Bridging the gaps

April 19, 2005

BLACK STUDENTS in Baltimore County are closing the learning gap with white students, even as their numbers have grown dramatically in the past five years. The county's schools are bucking a general national trend of declining achievement by minority students as diversity increases.

But the district cannot afford to rest on these laurels. Black students suffer disproportionately high suspension rates, and they are still more likely to be taught by inexperienced teachers. The school district needs to address these shortcomings, while still pushing ahead.

A recent report from the district's Office of Equity and Assurance shows that the proportion of minority students -- most of them African-American -- in Baltimore County schools has doubled in recent years, from 22 percent in 1990 to 44 percent in 2004. Black students increased their proficiency rates by nearly 10 points from 2003 to 2004 in state math and reading assessments. And their participation in "highly rigorous" courses has gone up, as well as their scores on the preliminary SAT and the SAT itself.

However, the report also notes that black students who were suspended at least once increased from nearly 15.2 percent in 2001 to nearly 17.7 percent in 2004, for a consistently higher proportion than any other group. The district needs to review its disciplinary policies to ensure fairness; provide sufficient support services for grades 6 through 10, where suspensions spike among all students; and reach out to involve more parents and communities.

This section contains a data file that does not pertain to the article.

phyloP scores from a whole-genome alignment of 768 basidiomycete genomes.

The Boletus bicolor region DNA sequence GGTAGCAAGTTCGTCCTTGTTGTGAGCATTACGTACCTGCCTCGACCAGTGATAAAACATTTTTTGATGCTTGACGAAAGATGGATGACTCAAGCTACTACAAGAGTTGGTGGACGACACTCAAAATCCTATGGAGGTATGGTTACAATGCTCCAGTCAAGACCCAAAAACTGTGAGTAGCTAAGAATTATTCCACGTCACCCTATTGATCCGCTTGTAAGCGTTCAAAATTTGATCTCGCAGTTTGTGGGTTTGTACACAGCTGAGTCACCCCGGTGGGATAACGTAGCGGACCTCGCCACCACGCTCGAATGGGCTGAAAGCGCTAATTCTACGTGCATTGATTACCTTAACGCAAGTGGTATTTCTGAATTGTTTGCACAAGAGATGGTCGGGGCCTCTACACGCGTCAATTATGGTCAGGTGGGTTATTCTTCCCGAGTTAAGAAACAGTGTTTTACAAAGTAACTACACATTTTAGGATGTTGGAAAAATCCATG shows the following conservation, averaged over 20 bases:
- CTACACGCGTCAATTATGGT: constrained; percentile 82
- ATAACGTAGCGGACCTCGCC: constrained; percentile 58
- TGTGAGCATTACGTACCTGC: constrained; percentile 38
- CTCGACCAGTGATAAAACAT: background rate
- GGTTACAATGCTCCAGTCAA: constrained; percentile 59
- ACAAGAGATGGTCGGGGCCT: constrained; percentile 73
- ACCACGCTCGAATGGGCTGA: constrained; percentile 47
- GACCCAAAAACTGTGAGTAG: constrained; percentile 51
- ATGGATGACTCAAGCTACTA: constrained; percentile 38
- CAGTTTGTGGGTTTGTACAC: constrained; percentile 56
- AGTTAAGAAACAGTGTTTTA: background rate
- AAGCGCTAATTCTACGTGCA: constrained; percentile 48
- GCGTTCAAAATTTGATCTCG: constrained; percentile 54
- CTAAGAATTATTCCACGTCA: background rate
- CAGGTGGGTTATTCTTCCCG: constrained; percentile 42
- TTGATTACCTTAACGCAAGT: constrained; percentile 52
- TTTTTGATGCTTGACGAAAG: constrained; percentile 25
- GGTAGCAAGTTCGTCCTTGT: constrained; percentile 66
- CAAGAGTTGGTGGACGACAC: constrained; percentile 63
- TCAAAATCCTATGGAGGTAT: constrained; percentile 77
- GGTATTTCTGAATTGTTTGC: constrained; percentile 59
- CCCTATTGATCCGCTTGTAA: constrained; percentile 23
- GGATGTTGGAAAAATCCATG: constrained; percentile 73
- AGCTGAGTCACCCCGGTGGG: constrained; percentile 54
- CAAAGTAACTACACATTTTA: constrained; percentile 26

Perhaps most critical for the prospects of minority learners is the fact that areas of the county that have high concentrations of black students also have fewer certified teachers -- about 83 percent, compared with 93 percent in areas with more white students. This teacher gap needs to be addressed at the state and national level as districts seek highly qualified teachers for every classroom under the mandates of the No Child Left Behind law.

In fact, the voluminous data contained in the report are designed to establish a baseline for measuring annual progress in getting students to perform on grade level and to eliminate achievement gaps among different groups of students, as the federal guidelines also require. But the report is also another admirable demonstration of Maryland's longstanding effort to measure -- and improve -- minority student performance, even before passage of the federal law.

Maryland educators want to tackle not only achievement gaps among groups of students but also gaps between student performance and state standards as well as gaps between student performance and student potential. If Baltimore County can make more good progress bridging all these gaps, it can be a model for the state.

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